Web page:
Two Vanguardians weigh-in on recent news from the social media giant.
Last week, Instagram announced it was in the process of removing the public display of “likes” below posts in its newsfeed. The move has the social media world split: Some experts think this change will produce more authentic, less forced social media posts, while others consider it a mere attempt to get a bigger cut of the advertising money that is making some ‘grammers millionaires.
Given the swirl of opinions in the air, two Vanguardians break down how they see this move changing (or not changing) the platform’s popularity among nonprofit organizations. Below are thoughts from Director Crystal Borde, lead of Vanguard’s Diversity and Inclusion team, and Associate Director Kate Fink, lead of Vanguard’s Digital team.
Do you agree or disagree with this change?
Crystal: I’m concerned about this change, especially for organizations trying to engage younger audiences on Instagram. When the likes count disappears, will users — especially Generation Z and millennials — still engage with the content? Do users consider the number of likes as they use Instagram — that is, are they more likely to stop scrolling and engage with the content if a post has more likes? If seeing the number of likes is a factor in a user’s behavior, this change may be a damaging one for Instagram, and users will stop using the app altogether. However, the change will only benefit the platform, and maintain or even gain, just as adding Instagram Story feature did in 2016.
Kate: I love this change! I think it begins to address in a tangible way some of the broader conversations happening in the tech world about the lack of authenticity and the stress that some influencers feel to post high-quality content near constantly. For the nonprofit world, I think the move will help push executives and leaders to see beyond “vanity metrics” such as post likes and take a harder look at how their social media activity is helping them reach their intended goals.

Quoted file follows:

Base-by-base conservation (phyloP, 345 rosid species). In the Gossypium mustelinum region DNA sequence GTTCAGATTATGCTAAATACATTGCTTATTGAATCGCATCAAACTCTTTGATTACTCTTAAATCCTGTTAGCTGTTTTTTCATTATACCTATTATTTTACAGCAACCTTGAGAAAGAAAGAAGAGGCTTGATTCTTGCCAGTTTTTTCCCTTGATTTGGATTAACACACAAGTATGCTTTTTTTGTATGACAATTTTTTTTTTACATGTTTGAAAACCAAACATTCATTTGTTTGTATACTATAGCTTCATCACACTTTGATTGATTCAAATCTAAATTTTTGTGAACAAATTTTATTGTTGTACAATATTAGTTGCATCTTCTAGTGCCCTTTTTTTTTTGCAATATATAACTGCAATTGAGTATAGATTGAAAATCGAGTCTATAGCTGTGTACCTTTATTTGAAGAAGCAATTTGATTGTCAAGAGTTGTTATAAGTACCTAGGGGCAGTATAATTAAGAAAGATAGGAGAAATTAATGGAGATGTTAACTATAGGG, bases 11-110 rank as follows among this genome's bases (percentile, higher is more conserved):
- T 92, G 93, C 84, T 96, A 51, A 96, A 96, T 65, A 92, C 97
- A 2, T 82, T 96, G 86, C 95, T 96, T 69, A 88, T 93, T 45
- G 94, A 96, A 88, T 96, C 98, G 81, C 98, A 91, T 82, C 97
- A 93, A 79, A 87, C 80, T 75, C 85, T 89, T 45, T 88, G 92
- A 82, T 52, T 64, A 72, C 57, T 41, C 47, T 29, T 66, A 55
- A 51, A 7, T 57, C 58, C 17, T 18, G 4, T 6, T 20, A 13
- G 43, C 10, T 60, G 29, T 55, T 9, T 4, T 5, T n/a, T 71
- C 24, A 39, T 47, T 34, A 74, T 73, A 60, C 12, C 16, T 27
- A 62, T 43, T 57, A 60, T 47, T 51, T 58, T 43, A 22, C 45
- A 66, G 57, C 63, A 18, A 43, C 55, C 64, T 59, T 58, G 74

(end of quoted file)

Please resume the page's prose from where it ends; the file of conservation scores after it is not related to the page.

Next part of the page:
Do you think hiding likes will impact post engagement?
Kate: This will be an interesting psychology experiment. My sense is that engagement will stay the same, if not rise, given what we know about Instagram Story engagement, which is also private. If engagement does fall unexpectedly, you can almost guarantee that Instagram will revert back to public likes quickly. Remember, more engagement = more advertising dollars!
Crystal: My prediction is that engagement will decrease — but only slightly. TikTok is proving to be a social media behemoth and may draw users from Instagram. The ability to boost the heart count for TikTok content may provide those Instagram users who miss the likes count an opportunity to gain that validation. Perhaps Instagram expects that defection to TikTok too.
Will this change how you personally use the platform?
Crystal: As a user, likes seem to be more a factor for accounts with large numbers of followers, or ones that have extensive reach. For those accounts, the possibility for high number of likes is possible. Since my personal following on Instagram is smaller, I haven’t paid attention to the number of likes I receive. Instead, I’ve focused on inviting more comments or reactions to my posts as opposed to gathering more likes. Moving forward, increased conversation in the comments will continue to indicate the quality of my posts. However, once the switch happens, I’ll be interested to see what my Top 9 Instagram posts will be. Once the likes count disappears, that year-end reveal will now be a surprise.
Kate: I think it may push me to post more in the newsfeed portion of my account. It alleviates some of the (completely silly, I know) pressure to post only the “best” photos. And only because these experiments interest me, I’ll probably spend more time researching influencers’ accounts to see if their content quality or frequency changes.